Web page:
Sometimes when planning the next chapter in your life, the most important people somehow feel left out. Deciding to transition out of ownership of your business is one of the most important decisions a business owner can make, so it only makes sense to include your loved ones in that planning.
How Will Your Spouse be Affected?
Be sure to include your spouse in the planning process from the beginning, or at least keep them in the loop. In most cases, a spouse should not only be informed about the plan you are putting in place for your business, but they should also be involved in the planning process from start to finish. Be sure you know what their goals and dreams for the future are and why they may want you to make certain choices rather than others. What are their frustrations, desires, fears, and hopes about the future? Your spouse is likely to be affected by your transition out of the business in ways you cannot anticipate. Getting them involved now is a good way to avoid surprises later.
Reasons Why Your Spouse Cares About Your Plans
Your spouse has a unique perspective and may be able to provide valuable insights. They understand your family’s dependence on the business to maintain their lifestyle. They may be thinking of current or future issues that will be affected by your departure from the business. Another concern your spouse may have is that if you leave your business, you’ll become bored and frustrated without a productive outlet for your energy. Your spouse may have a more realistic view of how you’ll handle post-ownership life.
Your spouse may also feel personally invested in the business after years of direct and indirect involvement, so they may want to participate in critical decisions like how much longer you’ll run the business.
Choosing the Right Successor
Your spouse may have an emotional connection to the business. So, it may be important that they trust the successor you choose to run your business after you leave. Even though the next owner may seem respectable and knowledgeable to you, your spouse may take the side of employees or key customers in being skeptical. Listen to these concerns and take steps to address them – they may uncover issues that you did not see coming.
Don’t Forget Your Contingency Planning
The ultimate planning scenario in which you should involve your spouse is your contingency plan, especially as it relates to the possibility of your death or permanent disability. Sharing basic information about business operations and the details of your contingency plan, should something happen to you, can go a long way toward alleviating stress and anxiety for your spouse. Talk through what you think should happen if you were suddenly gone and share your written continuity plan when it’s ready.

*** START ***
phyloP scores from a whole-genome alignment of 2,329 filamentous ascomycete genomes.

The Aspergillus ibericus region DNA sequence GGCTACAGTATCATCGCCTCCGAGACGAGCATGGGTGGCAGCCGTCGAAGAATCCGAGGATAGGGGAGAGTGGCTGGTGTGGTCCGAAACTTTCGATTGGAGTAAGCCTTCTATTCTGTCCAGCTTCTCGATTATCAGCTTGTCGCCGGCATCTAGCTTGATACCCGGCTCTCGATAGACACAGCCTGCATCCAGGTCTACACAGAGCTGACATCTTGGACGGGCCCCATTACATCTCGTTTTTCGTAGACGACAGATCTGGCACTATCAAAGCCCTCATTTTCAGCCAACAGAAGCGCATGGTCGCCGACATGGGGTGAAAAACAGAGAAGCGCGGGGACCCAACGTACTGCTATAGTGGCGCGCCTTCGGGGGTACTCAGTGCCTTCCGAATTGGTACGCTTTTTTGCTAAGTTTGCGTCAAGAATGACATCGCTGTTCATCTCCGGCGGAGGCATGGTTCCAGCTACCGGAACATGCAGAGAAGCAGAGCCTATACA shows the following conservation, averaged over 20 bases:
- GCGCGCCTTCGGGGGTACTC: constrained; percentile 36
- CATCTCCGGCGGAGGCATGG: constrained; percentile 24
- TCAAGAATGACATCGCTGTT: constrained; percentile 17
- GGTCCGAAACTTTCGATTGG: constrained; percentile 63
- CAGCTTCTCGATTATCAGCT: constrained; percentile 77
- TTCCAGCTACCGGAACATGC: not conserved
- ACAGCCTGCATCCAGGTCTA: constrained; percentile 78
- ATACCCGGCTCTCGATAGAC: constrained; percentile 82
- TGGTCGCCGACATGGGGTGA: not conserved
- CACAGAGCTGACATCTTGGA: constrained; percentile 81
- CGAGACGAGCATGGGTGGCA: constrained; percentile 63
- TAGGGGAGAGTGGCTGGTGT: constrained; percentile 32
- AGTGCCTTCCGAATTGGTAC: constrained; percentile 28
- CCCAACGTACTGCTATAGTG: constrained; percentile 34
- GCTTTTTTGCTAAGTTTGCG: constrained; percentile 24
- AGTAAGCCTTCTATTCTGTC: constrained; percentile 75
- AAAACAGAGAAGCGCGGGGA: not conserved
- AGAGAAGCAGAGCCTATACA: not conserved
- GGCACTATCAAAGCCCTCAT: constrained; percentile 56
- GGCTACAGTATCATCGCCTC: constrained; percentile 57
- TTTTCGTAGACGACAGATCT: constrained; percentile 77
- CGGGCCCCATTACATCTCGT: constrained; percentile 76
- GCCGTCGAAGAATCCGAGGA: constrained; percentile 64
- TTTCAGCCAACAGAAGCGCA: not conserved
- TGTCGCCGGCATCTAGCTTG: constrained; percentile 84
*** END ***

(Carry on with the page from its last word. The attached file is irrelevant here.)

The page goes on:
We strive to help business owners identify and prioritize their objectives with respect to their business, their employees, and their family. If you are ready to talk about your goals for the future and get insights into how you might achieve those goals, we’d be happy to sit down and talk with you. Please feel free to contact us at your convenience.
The information contained in this article is general in nature and is not legal, tax or financial advice. For information regarding your particular situation, contact an attorney or a tax or financial advisor. The information in this newsletter is provided with the understanding that it does not render legal, accounting, tax or financial advice. In specific cases, clients should consult their legal, accounting, tax or financial advisor. This article is not intended to give advice or to represent our firm as being qualified to give advice in all areas of professional services. Exit Planning is a discipline that typically requires the collaboration of multiple professional advisors. To the extent that our firm does not have the expertise required on a particular matter, we will always work closely with you to help you gain access to the resources and professional advice that you need.
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Any examples provided are hypothetical and for illustrative purposes only. Examples include fictitious names and do not represent any particular person or entity.